Static 1.4


Week 3

“Hey, Mercer,” Sandy greeted when he came down for breakfast the next day.

“Good morning, sunshine,” Mercer grumbled and poured himself a coffee.

“Did Davey tell you that he’s gone for the week?” she asked.

Mercer took a seat at the table and let the caffeine bring him to life.

“No. What’s up?”

“It’s some work thing,” she said and waved it away. “He’ll be back on Thursday.


She laughed. “Yeah, I guess. I just thought you should know since I’m not going to be here tonight either.”

“Going to the spa?” Mercer fired, gesturing to her towel.

She rolled her eyes. “Yeah. We’re going to get our colons cleansed.”

Mercer shook his head at the invading imagery.

She laughed.

“I have a date, dummy,” she said. “You’re getting the whole place to yourself for the very first time!” She sniffled. “Our old man is growing up.”

“Lord,” Mercer said to the ceiling, “grant me strength.”

“Whatever,” Sandy called over her shoulder on her way back to her room.

First time alone, Mercer thought. I should invite some friends over.

Then he remembered that he didn’t really have any.

“Meow,” Kevin said, and Mercer rolled his eyes.



Mercer stopped and looked around his store. He’d been pacing for a couple of hours, racking up steps on his fitness tracker and listening to standup comedy radio. The station timed out, and in the silence, he heard it.

It was gone now, and he wasn’t sure that he hadn’t hallucinated the sound. He pulled his phone from his pocket and continued his walk. Just before he could tap play, he heard


It seemed more persistent this time. He crouched on the floor and peeked under the beds. He stepped to the nearest wall, and got the faintest


He whipped his head up and around, attempting to catch the mysterious prankster. He pictured a clown hiding between the rows opposite his, white gloved hands covering his sniggering painted face. He stepped


toward the


direction he thought


it was coming from.


He stopped again and spun in a circle.

“What the hell?” he asked the mattresses.

He took a step.


And another.


He looked down at himself. He patted his shirt pocket and his pants front and back. He continued to look down as he took another step.


He looked up to where he imagined the clown was hiding. It was standing now, laughing at Mercer’s stupidity. Mercer grabbed his belt buckle and jiggled it.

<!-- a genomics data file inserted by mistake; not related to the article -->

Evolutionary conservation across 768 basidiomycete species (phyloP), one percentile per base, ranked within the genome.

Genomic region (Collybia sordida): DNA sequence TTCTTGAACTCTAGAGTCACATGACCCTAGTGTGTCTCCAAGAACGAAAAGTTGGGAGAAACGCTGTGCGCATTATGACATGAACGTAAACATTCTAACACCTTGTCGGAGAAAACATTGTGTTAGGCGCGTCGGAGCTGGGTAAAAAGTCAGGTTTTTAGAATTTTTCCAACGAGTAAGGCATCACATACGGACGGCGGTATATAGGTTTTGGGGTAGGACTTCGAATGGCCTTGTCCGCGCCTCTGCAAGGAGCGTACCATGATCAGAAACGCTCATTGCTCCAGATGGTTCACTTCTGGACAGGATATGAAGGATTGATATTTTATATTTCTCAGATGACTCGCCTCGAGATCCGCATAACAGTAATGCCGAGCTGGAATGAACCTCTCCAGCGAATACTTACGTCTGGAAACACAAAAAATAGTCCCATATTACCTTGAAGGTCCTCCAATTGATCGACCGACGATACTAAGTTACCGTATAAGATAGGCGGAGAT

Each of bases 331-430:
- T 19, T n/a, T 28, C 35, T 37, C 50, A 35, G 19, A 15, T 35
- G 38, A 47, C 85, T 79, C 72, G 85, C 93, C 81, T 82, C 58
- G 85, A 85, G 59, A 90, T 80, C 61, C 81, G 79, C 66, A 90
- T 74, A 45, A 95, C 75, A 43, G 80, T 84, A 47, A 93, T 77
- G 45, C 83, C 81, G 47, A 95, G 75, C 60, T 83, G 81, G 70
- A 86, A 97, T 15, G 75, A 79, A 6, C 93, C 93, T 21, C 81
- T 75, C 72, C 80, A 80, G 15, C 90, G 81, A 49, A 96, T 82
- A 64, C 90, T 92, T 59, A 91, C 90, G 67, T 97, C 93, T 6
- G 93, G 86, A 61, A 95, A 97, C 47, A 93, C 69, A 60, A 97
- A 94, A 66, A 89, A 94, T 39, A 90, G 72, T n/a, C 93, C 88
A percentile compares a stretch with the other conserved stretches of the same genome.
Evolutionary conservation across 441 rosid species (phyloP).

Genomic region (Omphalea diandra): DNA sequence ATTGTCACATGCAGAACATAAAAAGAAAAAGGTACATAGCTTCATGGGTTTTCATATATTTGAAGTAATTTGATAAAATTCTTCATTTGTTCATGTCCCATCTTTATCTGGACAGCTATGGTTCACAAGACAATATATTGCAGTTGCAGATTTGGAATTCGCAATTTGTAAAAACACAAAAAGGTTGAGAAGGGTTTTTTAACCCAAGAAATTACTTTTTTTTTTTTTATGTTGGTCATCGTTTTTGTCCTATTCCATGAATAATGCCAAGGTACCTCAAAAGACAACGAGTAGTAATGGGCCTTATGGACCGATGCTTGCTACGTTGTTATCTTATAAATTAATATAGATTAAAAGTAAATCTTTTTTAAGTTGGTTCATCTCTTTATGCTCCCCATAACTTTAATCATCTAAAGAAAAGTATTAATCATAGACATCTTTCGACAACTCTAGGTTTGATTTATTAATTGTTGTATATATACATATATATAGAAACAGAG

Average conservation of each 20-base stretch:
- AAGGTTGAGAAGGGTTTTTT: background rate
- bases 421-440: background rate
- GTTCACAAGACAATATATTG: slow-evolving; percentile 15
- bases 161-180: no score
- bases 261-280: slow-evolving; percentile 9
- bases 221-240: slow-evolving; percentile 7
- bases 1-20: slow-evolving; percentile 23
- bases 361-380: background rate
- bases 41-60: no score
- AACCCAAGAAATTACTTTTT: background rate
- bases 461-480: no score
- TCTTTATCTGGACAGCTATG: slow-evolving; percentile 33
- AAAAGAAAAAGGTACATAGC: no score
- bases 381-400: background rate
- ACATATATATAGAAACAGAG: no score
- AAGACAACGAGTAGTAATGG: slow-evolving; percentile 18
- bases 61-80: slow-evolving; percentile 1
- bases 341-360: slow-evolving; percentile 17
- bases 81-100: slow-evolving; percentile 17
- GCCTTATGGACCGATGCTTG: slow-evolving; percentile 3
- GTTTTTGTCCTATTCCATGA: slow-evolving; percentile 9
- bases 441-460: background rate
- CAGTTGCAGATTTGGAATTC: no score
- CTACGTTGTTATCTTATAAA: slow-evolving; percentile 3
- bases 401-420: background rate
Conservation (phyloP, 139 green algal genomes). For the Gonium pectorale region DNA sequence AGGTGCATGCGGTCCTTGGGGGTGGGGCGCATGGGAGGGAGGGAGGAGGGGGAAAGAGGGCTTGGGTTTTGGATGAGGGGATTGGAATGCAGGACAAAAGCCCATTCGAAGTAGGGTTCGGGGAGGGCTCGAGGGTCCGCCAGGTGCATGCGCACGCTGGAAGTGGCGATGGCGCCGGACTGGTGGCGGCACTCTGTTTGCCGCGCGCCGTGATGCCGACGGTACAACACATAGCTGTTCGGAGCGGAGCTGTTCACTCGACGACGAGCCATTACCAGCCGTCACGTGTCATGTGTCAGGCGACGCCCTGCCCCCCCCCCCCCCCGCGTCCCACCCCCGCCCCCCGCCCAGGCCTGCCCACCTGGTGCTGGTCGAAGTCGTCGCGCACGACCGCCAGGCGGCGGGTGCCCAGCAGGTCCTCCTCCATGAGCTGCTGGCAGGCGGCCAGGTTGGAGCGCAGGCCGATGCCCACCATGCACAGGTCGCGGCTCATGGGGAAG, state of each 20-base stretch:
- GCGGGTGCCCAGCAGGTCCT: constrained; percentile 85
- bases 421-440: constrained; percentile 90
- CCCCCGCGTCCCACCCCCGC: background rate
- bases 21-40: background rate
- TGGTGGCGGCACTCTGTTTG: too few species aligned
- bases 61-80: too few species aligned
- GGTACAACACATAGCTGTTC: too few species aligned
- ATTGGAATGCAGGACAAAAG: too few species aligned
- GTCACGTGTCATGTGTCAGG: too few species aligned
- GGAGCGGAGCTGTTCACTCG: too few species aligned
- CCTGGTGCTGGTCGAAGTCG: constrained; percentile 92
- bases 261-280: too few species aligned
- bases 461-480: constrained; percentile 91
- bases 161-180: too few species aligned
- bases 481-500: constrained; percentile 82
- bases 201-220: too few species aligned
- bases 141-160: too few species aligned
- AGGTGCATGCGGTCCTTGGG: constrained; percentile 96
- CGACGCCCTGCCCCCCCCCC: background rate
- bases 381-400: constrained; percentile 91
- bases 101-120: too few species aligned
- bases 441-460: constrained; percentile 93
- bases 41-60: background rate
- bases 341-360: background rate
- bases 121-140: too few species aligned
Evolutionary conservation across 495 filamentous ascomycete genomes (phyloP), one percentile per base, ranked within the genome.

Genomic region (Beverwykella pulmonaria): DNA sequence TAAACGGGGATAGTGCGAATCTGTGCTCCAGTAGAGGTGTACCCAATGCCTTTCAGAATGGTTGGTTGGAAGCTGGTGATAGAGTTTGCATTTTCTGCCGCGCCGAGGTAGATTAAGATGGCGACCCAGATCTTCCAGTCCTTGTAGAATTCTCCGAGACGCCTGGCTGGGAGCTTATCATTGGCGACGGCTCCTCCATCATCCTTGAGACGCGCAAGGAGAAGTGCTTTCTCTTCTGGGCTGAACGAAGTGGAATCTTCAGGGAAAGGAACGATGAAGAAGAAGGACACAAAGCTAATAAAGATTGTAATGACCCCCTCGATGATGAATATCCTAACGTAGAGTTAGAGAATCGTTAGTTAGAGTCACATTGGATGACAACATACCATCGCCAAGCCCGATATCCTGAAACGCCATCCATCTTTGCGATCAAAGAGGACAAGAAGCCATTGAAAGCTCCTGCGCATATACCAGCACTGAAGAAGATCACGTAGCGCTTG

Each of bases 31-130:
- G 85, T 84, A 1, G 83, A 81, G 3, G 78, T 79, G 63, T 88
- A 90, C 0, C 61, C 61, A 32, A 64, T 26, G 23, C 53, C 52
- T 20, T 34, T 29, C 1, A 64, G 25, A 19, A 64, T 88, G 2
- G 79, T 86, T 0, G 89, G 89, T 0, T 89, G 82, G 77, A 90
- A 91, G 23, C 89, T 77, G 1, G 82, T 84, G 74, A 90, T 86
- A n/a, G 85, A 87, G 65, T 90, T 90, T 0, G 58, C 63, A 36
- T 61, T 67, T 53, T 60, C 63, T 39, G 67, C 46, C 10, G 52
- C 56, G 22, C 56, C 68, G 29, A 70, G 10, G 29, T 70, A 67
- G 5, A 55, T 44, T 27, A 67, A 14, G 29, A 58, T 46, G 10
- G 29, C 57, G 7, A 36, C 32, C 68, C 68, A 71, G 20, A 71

The clown’s head exploded in a rainbow of confetti.


“You should try Tinder, man, I’m telling you. Three dates is all it takes to get laid. That’s, like, the unwritten rule.”

Barry was trying to get Mercer to start looking for romance. It’d been almost a year since his last break up, and Mercer hadn’t really looked at another woman since.

“You still talk to her?” Barry asked him.

“Gretchen’s in Florida blowing an RV salesman,” Mercer replied.



They were silent for a moment.

“Did you see,” Mercer began, turning the conversation away from himself, “that article a while ago about the racism tracking what they’re doing with Tinder?”

“What do you mean?”

“I saw it the other day. Apparently, if you’re an Asian dude or a black woman, you’re not gonna get laid using dating apps. They compiled all this data that proves it.”

“That’s fucked up.”

“Yeah, but, I mean, it’s just a matter of preference, right?”

“Yeah, but as a brown man, I’m allowed to –”

“You’re whiter than I am,” Mercer cut in.

“I’ll have you know, sir, that my father –”

“Yeah, what’s up with that?” Mercer interrupted again. “He just decided to move to America, marry a white lady, and never speak his native tongue to his children?”

“Yeah,” Barry agreed. “I asked him about it once, but he made me mow the lawn instead of answering me, so… I never asked again.”


“Meow,” Kevin greeted Mercer that evening. The house was empty, and the animal was sitting in the middle of the foyer facing the door.

“Hey, bud,” Mercer said absently. He dropped his shoulder bag by the stairs and made a bee line for the fridge.

“Meow,” Kevin said.

Mercer pulled out chicken.

“Meow,” Kevin said.

Mercer blackened the bird to perfection – small delicious strips of spicy, juicy flesh.

“Meow,” Kevin said.

Mercer made himself a glass of water.


He carried his bowl of tasty treats to the living room.


“Alright!” Mercer snapped. “Give it a rest, cat.”

“Meow,” Kevin replied before running off into Sandy’s bedroom.

Mercer took a seat on the couch. It was a little too close to David’s seventy inch flatscreen, but he suffered through it while he ate.

“Meow,” Kevin called from the other room.

“Jesus,” Mercer muttered. He scarfed a couple more bites.


He stood and stomped his way back to the kitchen.


He dropped his bowl into the sink and grabbed another glass of water.


Mercer laughed and walked toward the stairs.


He cringed, grabbed his bag, and stormed down the stairs, slamming the door for effect, although he didn’t know for whom. The cat maybe? Would loud noises make it shut the hell up?

Mercer found himself on his couch, sitting a little too far away from his forty-something inch flatscreen.


“What the fuck,” Mercer asked the universe. He couldn’t believe the sound traveled so well.





The comic was taking a dark turn. Captain Meowsington had driven Pecking Order insane. He who was once a diabolical genius was now a simpering, squawking mess. The Cat was busy meowing and looking up recipes for roasted fowl; the rest of his captives – Negative Initial Reaction Man, The Gesticulator and Lady Godiva – were all wrapped up tight in that bright orange yarn. They were strewn about the room like toys abandoned mid play.

“Please, no!” Lady Godiva cried. “I can’t take anymore!”

The Gesticulator couldn’t say anything because he couldn’t move his hands.

“I told you this wouldn’t work!” Negative Initial Reaction Man yelled.


Categories: Fiction, Static

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